I was never one of those little girls who dreamed of one day being a princess on her wedding day, wearing a white fluffy gown, crying as she said yes to her prince charming, her knight in shining armor. And no, it wasn’t because I came from a broken home; quite the contrary, my mom and dad loved each other deeply, and I grew up in a home that my adult mind now understands was nothing short of a fairytale.
It’s just for some reason, I’ve never longed to be the center of attention of a big pompous wedding (and mind you, I have absolutely no qualms about being the center of attention in all other categories of life). To me, love has always been and will always be a private affair–one between me and my beloved. I told most of my boyfriends in my early 20s that I never wanted to get married (I think I liked the attention this statement got me), and then, when I buried my Dad at the brutally young age of 26, I thought–no way in hell I’m getting married now; I don’t even have a father to walk me down the aisle.
Then, life happened; as it always does.
I met a man with whom I’m able to create my own version of my parents’ fairytale, someone who is simultaneously my biggest critic and my most ardent supporter, even recklessly so. With him, talking about a lifetime together after two months of dating didn’t scare me–it exhilarated me. So when he asked the “big question” (after I helped him pick out the ring), I was all of a sudden confronted with the W word I had spent a lifetime badmouthing.
It wasn’t that I didn’t want to marry this man- I was confident I did. It’s that I wasn’t sure I wanted all the pomp and circumstance, the white fluffy dress and having to meet with florists to settle on the right shade of purple for the centerpieces.
But amongst other things, I’m known by my closest friends for being a flip-flopper, so they weren’t the least bit surprised when they received their Save-the-Dates in the mail.
What gives? I didn’t sell out and turn into a bridezilla on Say Yes to the Dress. Instead, I dug deep into what the tradition of marriage actually means, and I got excited at the prospect of molding this tradition into what our relationship is and what I’d like it to become.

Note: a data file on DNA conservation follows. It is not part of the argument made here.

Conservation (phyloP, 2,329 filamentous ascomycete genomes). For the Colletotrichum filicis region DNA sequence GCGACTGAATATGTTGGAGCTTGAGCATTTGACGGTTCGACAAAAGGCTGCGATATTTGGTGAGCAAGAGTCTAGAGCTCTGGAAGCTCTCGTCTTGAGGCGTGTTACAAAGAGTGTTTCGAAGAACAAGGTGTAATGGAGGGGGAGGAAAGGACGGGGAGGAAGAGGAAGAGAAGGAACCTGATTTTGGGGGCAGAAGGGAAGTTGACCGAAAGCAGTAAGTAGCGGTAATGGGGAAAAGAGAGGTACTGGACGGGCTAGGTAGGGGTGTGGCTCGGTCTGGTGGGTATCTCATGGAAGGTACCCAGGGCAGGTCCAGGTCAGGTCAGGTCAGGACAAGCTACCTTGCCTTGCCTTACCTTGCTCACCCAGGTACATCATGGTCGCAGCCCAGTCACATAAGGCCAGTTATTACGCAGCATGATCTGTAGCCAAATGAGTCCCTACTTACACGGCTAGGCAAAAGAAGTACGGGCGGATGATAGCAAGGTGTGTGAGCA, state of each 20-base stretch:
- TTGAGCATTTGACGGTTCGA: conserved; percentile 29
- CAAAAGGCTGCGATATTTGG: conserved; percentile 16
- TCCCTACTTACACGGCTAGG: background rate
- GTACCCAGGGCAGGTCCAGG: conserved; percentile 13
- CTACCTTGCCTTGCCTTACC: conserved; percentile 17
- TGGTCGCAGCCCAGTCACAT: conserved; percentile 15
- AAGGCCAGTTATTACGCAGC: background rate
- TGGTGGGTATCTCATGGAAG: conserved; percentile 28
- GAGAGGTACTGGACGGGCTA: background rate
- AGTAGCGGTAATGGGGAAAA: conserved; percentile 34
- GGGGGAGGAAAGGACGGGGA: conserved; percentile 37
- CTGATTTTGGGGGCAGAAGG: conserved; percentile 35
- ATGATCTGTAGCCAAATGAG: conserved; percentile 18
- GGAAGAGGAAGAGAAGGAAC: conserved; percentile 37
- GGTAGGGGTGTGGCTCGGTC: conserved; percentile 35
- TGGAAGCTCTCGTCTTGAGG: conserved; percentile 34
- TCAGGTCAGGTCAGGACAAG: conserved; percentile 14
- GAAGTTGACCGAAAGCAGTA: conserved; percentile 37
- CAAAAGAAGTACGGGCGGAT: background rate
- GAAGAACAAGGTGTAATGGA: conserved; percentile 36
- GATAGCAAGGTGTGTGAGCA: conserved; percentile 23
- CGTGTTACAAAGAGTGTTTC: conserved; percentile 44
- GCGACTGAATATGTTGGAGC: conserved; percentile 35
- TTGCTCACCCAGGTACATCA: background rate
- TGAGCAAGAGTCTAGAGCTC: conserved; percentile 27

Here’s my advice for navigating the prickly waters of the wedding industrial complex and staying sane (and in love!).
It’s all about you, and it’s not at all about you
You’ll hear, “It’s going to be YOUR big day!” and “It’s NOT just about you” often in close succession to one another, so it’s best you get comfortable with this paradox. We’ve found it’s best to be balanced between the two and find a little bit of all-about-us and all-for-them in everything wedding related.
Realize a wedding is like a black-light on your life
In case you haven’t yet realized, no family is perfect, and your wedding will help fast-track this realization for you. Everyone has a crazy vegan aunt who happens to not get along with the Trump-supporting grandpa. It happens. The road we’ve taken? Laugh about it. I used to be worried what would happen when we put all these people in one room (with alcohol). Now I consider it the grand social experiment, and I’m genuinely thrilled for it.
Set clear expectations
If you want to do things a little differently for your wedding, say so! Even better let your actions speak louder than words. I wear a pearl ring as my engagement ring, and that has been key in getting people on the same page as us— right away, they understand that this one will be a little different from the rest. And generally, I have found that people are incredibly ready to get onboard with any of our ideas that are a bit different from the mold; they just need us to lead the way.
Have hard conversations
I brought my entrepreneur-self to the table when the touchy subject of the budget was discussed with our families, and though my Partner squirmed and squirmed, I pushed through till we had a consensus. The result? Smooth sailing since then, because everyone is on the same page with regards to finances.
Realize intentions behind the actions
I like to roll my eyes at suggestions of bachelorette parties in Vegas, wedding shower brunches, and the like–it just feels so forced … and typical. But I’ve now learned to see through what others are suggesting; it’s not that they’re trying to make me feel uncomfortable; it’s that they mean well and don’t realize how I feel about certain traditions.
Continually remind yourself there are no rules
It’s easy to get wrapped up in all the traditions that are embedded with weddings and take them at face value, as if they are rules—but keep in mind that traditions are meant to be malleable and ever-evolving. I find it helps to read about the history behind any given tradition and then mold it into what the intention of what that tradition means to you.
We’ve got a few months to go to the wedding itself, so I’ll be sure to check back with more smart-alleky tidbits after we actually tie in the knot. In the meantime, I would love to hear from you about your experiences or thoughts!
Also by Irina: Dispatch: 7 Reasons to Visit the Real Mexico
Related: Planning a Vegan Wedding Menu
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Photo: Nathan Walker via Unsplash